The key to success for any business is sales.
From winning your first clients as a new startup to building out the sales function as you scale then maximising the revenue potential of your large enterprise, a high-performing sales team is worth its weight in gold.
But what are the secrets to building one? Are there common characteristics across sectors? And how should you approach sales training as well as recruitment?
To answer these questions, Furza – which supports organisations in building, scaling and developing sales teams through professional training and coaching – joined forces with BusinessCloud to hold a roundtable at the exclusive 20 Stories restaurant in Manchester.
Sales director Nick Rose joined Sharp UK following Sharp Business Systems’ acquisition of Midshire in August 2017.
“What’s worked for me in the last year or so has been focusing on understanding individuals and understanding that sales people are ultimately people with their own goals and their own aspirations in life,” he said during the discussion. “We spend a lot of time trying to understand the person and not trying to create 10 versions of the same thing.
“We try and empower people to become the very best versions of themselves that they can be. You’ve also got to get the KPIs and commission structures right.”
Steve O’Brien, who departed as CEO of Leeds-based Tieva last month and now runs Twenty2 International Limited said it was “a common theme to choose the right people”.
“Make sure you onboard them efficiently and effectively,” he advised. “Have a clear mission and a clear strategy. Create a winning environment… leadership and development are very important.
“All sales teams need high energy. That’s aligned to an easy, clear compensation plan.”
Understanding the type of personality which would benefit your business is key for Ben Audley, chief revenue officer at Summize.
The Manchester-based contract lifecycle management disrupter his summer reported triple-digit percentage revenue growth for the third consecutive year.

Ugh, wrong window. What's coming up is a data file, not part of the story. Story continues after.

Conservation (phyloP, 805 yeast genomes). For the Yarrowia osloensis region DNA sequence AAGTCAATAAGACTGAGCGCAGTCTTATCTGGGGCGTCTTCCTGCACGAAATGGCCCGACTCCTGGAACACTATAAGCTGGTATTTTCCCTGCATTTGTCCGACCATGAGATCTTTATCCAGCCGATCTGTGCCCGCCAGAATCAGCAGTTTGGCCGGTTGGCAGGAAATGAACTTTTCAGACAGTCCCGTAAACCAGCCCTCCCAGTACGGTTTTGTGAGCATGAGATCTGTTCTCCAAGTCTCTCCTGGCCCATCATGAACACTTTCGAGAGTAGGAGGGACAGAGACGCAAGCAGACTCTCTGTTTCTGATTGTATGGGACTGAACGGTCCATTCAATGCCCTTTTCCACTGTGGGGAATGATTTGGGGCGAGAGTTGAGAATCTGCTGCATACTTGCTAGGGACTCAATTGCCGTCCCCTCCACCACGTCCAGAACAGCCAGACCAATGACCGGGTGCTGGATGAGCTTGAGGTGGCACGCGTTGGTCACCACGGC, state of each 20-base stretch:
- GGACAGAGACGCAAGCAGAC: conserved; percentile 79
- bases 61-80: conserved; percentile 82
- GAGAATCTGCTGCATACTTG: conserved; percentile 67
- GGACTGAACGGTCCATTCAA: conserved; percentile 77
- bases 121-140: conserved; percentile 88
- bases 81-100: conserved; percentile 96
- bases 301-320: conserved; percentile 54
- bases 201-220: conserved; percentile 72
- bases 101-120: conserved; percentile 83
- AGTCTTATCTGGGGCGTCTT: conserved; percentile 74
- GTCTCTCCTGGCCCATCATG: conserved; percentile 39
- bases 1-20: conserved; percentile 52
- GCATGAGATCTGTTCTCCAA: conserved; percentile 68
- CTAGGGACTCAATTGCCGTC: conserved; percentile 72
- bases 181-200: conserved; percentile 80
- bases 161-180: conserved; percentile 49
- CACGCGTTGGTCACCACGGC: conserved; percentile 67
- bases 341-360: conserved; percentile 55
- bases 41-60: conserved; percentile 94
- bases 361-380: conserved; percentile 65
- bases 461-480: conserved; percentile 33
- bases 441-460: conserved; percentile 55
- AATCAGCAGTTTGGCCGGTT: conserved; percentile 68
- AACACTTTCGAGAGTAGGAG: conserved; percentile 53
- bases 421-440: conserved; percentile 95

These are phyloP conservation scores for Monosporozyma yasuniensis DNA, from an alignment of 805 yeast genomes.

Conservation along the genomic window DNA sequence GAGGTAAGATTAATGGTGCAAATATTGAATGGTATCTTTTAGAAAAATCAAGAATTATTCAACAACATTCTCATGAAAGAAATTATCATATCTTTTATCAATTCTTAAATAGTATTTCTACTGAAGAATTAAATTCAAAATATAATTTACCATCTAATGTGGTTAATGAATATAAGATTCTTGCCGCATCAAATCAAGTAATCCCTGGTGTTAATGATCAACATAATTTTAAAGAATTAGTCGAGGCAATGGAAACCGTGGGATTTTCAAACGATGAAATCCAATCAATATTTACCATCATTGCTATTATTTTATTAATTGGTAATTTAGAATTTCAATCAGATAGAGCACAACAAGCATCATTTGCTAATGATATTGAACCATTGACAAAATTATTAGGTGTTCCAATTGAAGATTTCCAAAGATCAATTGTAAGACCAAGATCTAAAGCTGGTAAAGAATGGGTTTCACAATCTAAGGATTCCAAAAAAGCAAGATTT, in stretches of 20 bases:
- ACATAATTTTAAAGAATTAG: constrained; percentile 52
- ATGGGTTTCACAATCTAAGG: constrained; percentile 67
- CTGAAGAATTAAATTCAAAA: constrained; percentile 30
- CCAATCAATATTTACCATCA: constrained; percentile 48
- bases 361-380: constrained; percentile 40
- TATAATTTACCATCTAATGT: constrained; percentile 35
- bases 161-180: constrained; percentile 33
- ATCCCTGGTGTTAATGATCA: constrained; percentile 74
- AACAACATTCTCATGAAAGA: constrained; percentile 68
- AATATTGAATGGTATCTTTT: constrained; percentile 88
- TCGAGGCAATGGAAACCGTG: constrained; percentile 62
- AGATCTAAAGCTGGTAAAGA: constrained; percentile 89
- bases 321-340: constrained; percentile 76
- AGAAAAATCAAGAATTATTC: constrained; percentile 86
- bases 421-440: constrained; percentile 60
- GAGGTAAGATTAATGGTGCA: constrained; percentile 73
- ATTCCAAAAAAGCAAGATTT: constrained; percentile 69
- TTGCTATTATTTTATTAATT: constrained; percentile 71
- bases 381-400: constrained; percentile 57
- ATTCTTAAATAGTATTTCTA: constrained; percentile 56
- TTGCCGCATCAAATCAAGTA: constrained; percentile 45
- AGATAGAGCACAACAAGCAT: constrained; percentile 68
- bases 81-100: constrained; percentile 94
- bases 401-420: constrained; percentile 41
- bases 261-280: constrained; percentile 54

“Set out clear criteria on the type of personality that you’re looking for,” said Audley. “Understand what their goals and motivations are and make sure you can show them a business that will allow them to achieve those goals. Have a clear commission plan and structure that aligns with those goals.”
Recruit on attitude
Andrew Avanessian, CEO at fast-growing Manchester-headquartered software provider AppLearn, said “it depends on the stage of your business”.
“If you’re a startup, you may need people who are a bit more comfortable with a bit of uncertainty but willing to roll their sleeves up and figure things out. It also depends on the role within that sales team.
“Ultimately it comes down to people and it comes down to their attitude.”
Patience Tucker became global sales director at Manchester’s wi-Q Technologies in 2020 then was named CEO the following year.
The cloud-based mobile ordering solution for digital guest engagement was seventh on our FinTech 50 ranking last year.
“Culture, strategy execution,” she stated matter-of-factly. “For me, how to build a sales team is about having the right people in your organisation that are able to execute your business strategy.